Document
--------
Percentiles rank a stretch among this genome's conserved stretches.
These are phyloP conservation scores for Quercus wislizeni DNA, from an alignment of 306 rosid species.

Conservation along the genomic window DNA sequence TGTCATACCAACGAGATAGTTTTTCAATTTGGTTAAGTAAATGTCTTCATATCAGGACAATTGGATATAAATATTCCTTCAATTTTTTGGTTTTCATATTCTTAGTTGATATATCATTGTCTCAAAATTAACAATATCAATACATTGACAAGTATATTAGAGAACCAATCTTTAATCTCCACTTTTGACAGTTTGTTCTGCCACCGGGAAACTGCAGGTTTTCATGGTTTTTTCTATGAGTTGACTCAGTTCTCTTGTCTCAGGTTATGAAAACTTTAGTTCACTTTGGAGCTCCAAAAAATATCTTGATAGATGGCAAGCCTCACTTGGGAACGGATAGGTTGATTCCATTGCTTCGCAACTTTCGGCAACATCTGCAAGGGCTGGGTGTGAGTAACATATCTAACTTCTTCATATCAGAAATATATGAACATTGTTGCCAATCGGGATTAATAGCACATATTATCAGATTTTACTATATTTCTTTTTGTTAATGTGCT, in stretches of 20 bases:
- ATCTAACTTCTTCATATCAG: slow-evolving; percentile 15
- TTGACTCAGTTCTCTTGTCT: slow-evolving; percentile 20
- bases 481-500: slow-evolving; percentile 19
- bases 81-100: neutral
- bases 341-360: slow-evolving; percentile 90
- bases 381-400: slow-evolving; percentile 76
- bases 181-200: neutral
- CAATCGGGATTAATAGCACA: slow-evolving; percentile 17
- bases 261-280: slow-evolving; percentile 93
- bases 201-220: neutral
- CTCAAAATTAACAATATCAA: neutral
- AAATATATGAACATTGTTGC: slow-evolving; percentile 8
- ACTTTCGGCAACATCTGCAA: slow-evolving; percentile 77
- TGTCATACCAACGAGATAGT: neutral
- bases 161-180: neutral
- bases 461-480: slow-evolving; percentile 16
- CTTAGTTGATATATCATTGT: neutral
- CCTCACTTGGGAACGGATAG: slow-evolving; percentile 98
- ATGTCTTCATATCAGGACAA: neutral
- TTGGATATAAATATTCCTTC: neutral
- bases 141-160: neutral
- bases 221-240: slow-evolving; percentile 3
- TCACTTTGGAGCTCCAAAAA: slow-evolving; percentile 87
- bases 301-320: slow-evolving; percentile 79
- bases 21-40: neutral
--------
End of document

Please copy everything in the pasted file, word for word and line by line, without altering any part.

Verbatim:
Percentiles rank a stretch among this genome's conserved stretches.
These are phyloP conservation scores for Quercus wislizeni DNA, from an alignment of 306 rosid species.

Conservation along the genomic window DNA sequence TGTCATACCAACGAGATAGTTTTTCAATTTGGTTAAGTAAATGTCTTCATATCAGGACAATTGGATATAAATATTCCTTCAATTTTTTGGTTTTCATATTCTTAGTTGATATATCATTGTCTCAAAATTAACAATATCAATACATTGACAAGTATATTAGAGAACCAATCTTTAATCTCCACTTTTGACAGTTTGTTCTGCCACCGGGAAACTGCAGGTTTTCATGGTTTTTTCTATGAGTTGACTCAGTTCTCTTGTCTCAGGTTATGAAAACTTTAGTTCACTTTGGAGCTCCAAAAAATATCTTGATAGATGGCAAGCCTCACTTGGGAACGGATAGGTTGATTCCATTGCTTCGCAACTTTCGGCAACATCTGCAAGGGCTGGGTGTGAGTAACATATCTAACTTCTTCATATCAGAAATATATGAACATTGTTGCCAATCGGGATTAATAGCACATATTATCAGATTTTACTATATTTCTTTTTGTTAATGTGCT, in stretches of 20 bases:
- ATCTAACTTCTTCATATCAG: slow-evolving; percentile 15
- TTGACTCAGTTCTCTTGTCT: slow-evolving; percentile 20
- bases 481-500: slow-evolving; percentile 19
- bases 81-100: neutral
- bases 341-360: slow-evolving; percentile 90
- bases 381-400: slow-evolving; percentile 76
- bases 181-200: neutral
- CAATCGGGATTAATAGCACA: slow-evolving; percentile 17
- bases 261-280: slow-evolving; percentile 93
- bases 201-220: neutral
- CTCAAAATTAACAATATCAA: neutral
- AAATATATGAACATTGTTGC: slow-evolving; percentile 8
- ACTTTCGGCAACATCTGCAA: slow-evolving; percentile 77
- TGTCATACCAACGAGATAGT: neutral
- bases 161-180: neutral
- bases 461-480: slow-evolving; percentile 16
- CTTAGTTGATATATCATTGT: neutral
- CCTCACTTGGGAACGGATAG: slow-evolving; percentile 98
- ATGTCTTCATATCAGGACAA: neutral
- TTGGATATAAATATTCCTTC: neutral
- bases 141-160: neutral
- bases 221-240: slow-evolving; percentile 3
- TCACTTTGGAGCTCCAAAAA: slow-evolving; percentile 87
- bases 301-320: slow-evolving; percentile 79
- bases 21-40: neutral